Multilevel model in brms & Contrasts

#1

Hi,

I am running 2 different models with brms and have some difficulties with contrasts.

The first one is with age as a continuous variable, and 4 conditions that I want to compare. Similarly as in lme4 one condition is selected as a reference, but since I have 4 conditions I want the comparisons of all of them together.

Similarly, I have the same model but this time with age group (categorical). Let’s say I put as a reference the adults group, to see whether there is a difference with children for conditions. Can I get the difference between conditions within each group without rerunning the model with a different reference?

What would be the best way to check contrasts between levels of a factor that are not the reference level?

Thank you
Marie

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#2

I recognize that you’ve identified this as a multilevel model, but the way you’ve written your question, it seems like you’re treating age and condition as fixed effects. Below I give ideas presuming that’s the case. If I’ve misinterpreted your model, please flesh it out a bit more.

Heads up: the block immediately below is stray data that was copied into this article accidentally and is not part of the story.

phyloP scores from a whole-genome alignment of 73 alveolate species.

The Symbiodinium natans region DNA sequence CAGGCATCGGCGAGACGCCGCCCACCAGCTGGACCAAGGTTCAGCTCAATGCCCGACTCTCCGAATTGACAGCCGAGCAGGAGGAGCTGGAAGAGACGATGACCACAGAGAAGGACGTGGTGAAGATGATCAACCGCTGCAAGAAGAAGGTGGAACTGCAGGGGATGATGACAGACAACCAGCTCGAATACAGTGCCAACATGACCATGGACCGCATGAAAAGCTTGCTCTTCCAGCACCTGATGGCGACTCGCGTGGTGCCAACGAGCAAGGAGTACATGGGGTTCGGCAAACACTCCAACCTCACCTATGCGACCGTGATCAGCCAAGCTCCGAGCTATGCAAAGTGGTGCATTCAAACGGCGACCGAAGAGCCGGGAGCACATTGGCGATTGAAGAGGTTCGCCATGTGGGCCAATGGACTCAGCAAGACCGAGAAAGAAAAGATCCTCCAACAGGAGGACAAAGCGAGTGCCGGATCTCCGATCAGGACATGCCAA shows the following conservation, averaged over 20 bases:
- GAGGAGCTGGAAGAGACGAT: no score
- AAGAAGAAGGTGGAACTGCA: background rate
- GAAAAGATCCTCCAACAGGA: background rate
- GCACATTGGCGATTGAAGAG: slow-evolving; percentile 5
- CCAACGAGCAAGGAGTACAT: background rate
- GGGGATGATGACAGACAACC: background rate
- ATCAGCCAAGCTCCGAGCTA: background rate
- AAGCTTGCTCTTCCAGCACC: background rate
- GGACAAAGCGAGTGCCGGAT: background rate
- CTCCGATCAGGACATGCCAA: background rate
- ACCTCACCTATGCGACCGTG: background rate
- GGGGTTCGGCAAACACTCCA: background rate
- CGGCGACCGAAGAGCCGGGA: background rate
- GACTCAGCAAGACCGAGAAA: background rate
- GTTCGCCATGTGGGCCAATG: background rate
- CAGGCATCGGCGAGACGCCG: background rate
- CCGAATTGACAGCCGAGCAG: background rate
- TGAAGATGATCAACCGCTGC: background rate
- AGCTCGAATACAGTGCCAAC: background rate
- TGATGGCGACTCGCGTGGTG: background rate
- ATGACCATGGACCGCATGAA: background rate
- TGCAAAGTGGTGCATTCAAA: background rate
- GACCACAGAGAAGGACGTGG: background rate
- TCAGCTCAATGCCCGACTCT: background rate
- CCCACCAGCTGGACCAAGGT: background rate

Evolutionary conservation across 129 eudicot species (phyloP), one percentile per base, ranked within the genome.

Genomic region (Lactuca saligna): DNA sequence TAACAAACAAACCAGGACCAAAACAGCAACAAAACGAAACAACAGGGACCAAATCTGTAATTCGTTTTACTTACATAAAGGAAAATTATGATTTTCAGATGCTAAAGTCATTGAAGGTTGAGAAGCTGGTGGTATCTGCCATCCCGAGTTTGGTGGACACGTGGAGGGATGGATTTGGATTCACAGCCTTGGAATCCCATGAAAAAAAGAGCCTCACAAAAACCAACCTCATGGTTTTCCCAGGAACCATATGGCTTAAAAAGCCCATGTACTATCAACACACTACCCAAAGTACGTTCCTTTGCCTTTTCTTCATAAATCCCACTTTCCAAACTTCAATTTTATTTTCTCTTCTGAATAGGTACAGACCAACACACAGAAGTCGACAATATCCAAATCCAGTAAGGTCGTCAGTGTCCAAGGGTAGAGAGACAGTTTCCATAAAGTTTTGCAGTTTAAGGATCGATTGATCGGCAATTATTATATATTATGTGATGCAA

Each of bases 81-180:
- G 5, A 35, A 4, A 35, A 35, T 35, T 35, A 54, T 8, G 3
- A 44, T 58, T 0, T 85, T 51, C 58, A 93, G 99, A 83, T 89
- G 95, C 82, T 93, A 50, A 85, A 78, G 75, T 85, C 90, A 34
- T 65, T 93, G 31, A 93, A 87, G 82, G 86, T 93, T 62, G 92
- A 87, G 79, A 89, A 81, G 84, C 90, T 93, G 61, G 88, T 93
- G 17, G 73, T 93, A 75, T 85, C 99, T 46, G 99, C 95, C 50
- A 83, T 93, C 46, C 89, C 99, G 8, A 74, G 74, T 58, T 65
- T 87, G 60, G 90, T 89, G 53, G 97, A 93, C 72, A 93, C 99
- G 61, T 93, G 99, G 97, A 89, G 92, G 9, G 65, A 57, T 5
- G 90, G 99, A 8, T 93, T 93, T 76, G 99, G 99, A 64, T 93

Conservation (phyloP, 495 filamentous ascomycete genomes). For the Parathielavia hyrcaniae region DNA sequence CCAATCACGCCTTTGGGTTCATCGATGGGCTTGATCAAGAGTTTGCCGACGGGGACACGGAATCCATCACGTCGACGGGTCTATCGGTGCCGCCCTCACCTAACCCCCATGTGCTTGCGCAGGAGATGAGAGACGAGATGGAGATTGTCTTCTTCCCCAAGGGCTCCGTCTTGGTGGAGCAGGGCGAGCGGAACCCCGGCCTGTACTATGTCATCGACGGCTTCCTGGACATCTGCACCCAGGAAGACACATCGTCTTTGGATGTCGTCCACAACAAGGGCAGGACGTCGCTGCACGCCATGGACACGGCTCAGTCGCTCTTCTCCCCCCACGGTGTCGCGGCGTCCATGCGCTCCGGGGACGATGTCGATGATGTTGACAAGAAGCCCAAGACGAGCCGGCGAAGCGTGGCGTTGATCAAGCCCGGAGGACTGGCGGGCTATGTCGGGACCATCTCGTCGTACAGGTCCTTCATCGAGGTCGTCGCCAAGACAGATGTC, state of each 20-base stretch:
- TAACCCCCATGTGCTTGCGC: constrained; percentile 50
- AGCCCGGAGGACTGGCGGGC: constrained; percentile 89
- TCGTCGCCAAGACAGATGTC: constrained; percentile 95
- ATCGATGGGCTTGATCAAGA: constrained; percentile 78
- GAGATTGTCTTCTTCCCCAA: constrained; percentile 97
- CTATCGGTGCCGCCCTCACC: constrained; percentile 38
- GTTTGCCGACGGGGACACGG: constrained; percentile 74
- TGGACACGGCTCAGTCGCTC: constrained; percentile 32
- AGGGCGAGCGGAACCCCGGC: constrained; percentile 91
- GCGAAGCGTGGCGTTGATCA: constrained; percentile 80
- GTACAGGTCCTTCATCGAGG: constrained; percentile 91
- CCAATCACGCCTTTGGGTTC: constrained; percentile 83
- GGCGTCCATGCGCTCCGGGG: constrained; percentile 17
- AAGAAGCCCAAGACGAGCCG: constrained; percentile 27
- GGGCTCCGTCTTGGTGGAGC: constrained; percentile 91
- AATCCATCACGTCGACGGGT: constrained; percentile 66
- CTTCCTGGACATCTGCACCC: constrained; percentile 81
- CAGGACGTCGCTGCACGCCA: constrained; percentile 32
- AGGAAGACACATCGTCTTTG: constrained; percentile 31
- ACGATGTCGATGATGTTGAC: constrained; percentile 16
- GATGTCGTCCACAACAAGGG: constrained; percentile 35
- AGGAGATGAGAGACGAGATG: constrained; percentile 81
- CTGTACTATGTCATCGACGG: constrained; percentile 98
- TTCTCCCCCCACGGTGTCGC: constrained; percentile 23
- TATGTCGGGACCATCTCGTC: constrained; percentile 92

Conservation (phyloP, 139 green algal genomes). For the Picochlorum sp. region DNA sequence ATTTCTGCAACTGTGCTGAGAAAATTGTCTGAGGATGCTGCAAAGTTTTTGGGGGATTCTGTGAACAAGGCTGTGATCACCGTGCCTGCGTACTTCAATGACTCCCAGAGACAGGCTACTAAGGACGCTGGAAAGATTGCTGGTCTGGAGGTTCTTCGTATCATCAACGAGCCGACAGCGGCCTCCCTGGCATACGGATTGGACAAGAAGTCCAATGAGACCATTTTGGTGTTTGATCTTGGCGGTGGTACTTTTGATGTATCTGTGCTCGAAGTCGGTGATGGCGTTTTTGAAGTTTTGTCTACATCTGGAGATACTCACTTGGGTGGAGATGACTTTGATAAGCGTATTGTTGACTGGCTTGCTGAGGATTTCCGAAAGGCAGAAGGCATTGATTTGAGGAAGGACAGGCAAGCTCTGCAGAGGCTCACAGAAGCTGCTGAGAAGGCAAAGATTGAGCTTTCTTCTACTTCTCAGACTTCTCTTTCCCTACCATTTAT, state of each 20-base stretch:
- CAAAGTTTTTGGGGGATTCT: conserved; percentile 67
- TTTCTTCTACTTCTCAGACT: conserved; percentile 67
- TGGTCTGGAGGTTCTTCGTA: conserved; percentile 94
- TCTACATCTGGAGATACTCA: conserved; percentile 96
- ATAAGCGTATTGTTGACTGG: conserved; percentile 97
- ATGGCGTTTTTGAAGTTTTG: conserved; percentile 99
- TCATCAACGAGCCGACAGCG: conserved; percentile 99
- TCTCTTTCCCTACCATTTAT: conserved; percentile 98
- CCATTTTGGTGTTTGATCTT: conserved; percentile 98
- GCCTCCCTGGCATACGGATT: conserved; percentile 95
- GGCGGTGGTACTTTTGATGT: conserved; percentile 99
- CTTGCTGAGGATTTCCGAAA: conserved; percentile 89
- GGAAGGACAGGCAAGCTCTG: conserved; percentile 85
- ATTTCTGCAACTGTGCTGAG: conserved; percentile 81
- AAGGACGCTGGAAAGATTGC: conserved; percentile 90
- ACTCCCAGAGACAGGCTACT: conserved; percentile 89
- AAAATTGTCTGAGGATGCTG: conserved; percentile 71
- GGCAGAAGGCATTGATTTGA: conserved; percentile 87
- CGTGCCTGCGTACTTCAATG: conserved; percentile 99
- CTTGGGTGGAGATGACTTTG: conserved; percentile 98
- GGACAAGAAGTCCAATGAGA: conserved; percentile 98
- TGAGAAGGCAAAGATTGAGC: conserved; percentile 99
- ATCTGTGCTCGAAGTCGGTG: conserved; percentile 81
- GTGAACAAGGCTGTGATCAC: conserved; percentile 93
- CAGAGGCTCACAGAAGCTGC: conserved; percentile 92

First example

A simple way is to suppress the default intercept, which will give separate intercepts for each of your conditions. Given a criterion y, your formula syntax might be y ~ 0 + condition + age. When you extract the posterior samples with posterior_samples(), four of the columns will be for the four categories of condition. You can then compute the contrasts directly, subtracting one column from another as desired.

Second example

Unless you want to delve into the nonlinear syntax, this solution will be a more convoluted extension of the first. Here you might just use more conventional formula syntax like y ~ condition + age. Say you name your posterior samples post.

post <- posterior_samples(your_fit)

You can compute the estimates for the three non-reference age categories by adding their columns for their differences to the intercept. That’d look something like this.

post$age_2 <- post$b_Intercept + post$b_age_category_2

And now you can compute the contrasts by hand.

If you want to play around with it, you should also be able to solve both these issues with the fitted() function and careful use of the newdata argument.

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